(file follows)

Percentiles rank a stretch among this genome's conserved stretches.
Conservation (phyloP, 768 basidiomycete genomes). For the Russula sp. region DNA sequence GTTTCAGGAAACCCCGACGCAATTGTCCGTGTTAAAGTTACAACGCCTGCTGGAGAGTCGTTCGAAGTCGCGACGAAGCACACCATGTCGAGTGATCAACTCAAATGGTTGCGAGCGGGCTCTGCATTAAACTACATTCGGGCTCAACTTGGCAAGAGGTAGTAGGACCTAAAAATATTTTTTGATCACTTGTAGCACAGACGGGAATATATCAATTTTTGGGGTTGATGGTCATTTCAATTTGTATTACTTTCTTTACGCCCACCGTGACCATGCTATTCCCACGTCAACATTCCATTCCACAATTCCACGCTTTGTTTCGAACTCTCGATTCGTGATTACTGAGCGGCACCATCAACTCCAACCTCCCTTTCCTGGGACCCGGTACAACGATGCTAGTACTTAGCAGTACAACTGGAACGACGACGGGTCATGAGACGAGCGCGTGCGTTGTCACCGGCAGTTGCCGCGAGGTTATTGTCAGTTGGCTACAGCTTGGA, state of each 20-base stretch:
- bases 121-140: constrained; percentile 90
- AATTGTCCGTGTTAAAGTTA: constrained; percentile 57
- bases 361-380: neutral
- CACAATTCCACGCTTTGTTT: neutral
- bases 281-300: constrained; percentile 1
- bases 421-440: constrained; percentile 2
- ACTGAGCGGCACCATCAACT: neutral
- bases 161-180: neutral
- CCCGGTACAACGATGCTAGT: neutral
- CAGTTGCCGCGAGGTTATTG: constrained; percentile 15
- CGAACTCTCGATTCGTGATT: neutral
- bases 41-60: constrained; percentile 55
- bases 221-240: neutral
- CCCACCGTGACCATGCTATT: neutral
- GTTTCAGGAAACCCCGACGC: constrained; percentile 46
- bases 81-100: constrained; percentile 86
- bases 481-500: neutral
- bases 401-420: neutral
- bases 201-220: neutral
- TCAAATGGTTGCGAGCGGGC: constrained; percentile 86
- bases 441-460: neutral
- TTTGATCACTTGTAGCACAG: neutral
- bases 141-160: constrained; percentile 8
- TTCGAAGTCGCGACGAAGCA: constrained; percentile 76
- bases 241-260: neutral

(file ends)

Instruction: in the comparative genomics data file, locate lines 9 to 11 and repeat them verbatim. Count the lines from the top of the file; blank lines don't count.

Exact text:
- ACTGAGCGGCACCATCAACT: neutral
- bases 161-180: neutral
- CCCGGTACAACGATGCTAGT: neutral